It is mid-morning in Nairobi's iHub, a community space for techies and a kids' hackathon - where children as young as 10 are learning some of the basics of coding - is in full swing. The hangar-like space boasts table football, a coffee bar and an ambience that is more Seattle than African savannah.
Amid the eager people huddled over laptops and tablets is the towering figure of Erik Hersman, with his bald head and reddish beard. Known to most Kenyans online as
@WhiteAfrican, the American, who grew up in East Africa, has become one of the most effective evangelists for the technological future of his adopted country.
The co-founder of both the iHub and Ushahidi, software, which has been used from Haiti to New Zealand to crowd-source information and map crises, wants to challenge the notion of Africa being a single entity blighted by wars and famine.
"In the US I still get asked if they (Africans) have computers and mobile phones," he says.
When it comes to phones and Kenya, they certainly do. Six years ago the leading local telecom firm, Safaricom, noticed that its customers were sending mobile phone airtime to each other in lieu of cash. They decided to formalise this, calling it M-Pesa, from the Swahili for "cash", and enable subscribers to deposit money into a mobile account that they could then send to others or pay for things. Simple and text based, it worked on the most basic phones.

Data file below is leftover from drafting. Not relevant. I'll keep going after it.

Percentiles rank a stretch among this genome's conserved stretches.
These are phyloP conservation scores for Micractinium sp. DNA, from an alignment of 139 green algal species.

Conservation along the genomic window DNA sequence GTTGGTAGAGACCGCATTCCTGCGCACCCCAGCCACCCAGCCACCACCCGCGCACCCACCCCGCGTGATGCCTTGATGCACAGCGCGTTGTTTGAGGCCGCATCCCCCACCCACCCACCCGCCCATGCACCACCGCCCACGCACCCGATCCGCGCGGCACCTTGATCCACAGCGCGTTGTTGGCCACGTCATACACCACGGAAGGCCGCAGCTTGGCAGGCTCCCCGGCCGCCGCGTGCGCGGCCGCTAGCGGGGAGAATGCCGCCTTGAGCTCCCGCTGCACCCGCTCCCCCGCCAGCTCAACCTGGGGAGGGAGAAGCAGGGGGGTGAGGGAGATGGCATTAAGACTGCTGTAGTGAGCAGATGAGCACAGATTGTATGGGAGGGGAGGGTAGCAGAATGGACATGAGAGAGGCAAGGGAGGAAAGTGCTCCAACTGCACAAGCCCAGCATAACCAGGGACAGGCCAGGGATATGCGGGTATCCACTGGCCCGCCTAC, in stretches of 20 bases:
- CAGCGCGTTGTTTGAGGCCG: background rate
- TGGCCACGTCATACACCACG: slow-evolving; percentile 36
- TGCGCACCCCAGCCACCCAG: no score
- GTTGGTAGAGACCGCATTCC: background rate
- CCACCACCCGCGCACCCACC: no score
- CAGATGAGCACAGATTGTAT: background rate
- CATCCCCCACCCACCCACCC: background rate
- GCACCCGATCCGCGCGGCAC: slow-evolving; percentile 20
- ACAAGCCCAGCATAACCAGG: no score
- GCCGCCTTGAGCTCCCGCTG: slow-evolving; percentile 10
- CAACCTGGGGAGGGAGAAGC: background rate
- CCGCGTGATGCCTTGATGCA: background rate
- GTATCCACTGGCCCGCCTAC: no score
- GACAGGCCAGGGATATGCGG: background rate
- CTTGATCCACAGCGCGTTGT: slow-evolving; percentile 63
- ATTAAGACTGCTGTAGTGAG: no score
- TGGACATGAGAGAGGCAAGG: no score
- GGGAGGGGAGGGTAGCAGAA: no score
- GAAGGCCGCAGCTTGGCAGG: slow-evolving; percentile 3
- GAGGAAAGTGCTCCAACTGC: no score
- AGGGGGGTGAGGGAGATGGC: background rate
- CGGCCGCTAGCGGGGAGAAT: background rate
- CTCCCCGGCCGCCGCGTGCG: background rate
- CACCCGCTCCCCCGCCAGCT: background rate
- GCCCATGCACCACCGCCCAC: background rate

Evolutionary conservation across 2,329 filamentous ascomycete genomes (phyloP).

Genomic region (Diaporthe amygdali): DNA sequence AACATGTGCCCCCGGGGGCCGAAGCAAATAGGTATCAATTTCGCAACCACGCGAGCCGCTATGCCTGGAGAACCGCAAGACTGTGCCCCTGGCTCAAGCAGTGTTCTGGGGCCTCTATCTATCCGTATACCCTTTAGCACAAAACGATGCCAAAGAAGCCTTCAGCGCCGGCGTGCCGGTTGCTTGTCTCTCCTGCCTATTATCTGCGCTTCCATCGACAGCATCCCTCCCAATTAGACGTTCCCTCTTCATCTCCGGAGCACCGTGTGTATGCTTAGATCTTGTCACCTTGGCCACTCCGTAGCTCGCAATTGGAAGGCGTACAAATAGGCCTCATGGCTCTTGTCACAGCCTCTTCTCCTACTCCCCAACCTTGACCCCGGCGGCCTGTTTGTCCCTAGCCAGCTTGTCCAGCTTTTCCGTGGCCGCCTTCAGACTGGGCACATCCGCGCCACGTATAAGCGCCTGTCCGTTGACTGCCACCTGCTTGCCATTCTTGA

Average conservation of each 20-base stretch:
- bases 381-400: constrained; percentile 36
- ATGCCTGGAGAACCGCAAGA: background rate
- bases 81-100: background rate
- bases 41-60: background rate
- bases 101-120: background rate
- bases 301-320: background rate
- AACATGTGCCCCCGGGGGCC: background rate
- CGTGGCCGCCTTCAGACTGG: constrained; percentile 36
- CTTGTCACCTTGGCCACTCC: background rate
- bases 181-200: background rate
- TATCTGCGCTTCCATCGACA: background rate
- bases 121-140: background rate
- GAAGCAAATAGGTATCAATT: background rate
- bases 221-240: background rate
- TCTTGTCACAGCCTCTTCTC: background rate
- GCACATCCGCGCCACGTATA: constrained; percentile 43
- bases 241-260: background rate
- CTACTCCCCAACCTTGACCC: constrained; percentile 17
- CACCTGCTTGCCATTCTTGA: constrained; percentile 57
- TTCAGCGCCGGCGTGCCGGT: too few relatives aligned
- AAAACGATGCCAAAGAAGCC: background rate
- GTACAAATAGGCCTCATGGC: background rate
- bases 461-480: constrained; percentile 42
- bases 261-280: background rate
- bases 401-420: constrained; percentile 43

Today, Safaricom has almost as many subscribers as Kenya has adults and M-Pesa is used for everything from paying electricity bills and school fees to sending money to relatives upcountry. Cash equivalent to nearly one-third of Kenya's GDP [US$37.2bn in 2012] washed through the money-transfer service last year.
That success has given Kenya a global reputation as an outlier in the mobile money sector, while the impact of Ushahidi means that Nairobi is now looked to for software innovation.
This has been Africa's "mobile decade"; there are 74 mobile phones for every 100 Kenyans and, of those who access the internet, 99% do it via a mobile device.
The challenge, says Hersman, will be ensuring that "five or 10 years from now Nairobi is Africa's tech hub", ahead of the more populous Lagos, Nigeria's biggest city, or South Africa's wealthier Cape Town. There are signs everywhere that this is happening. Along the corridor in the same building as the iHub is a new office for the GSMA, the global telecoms trade association.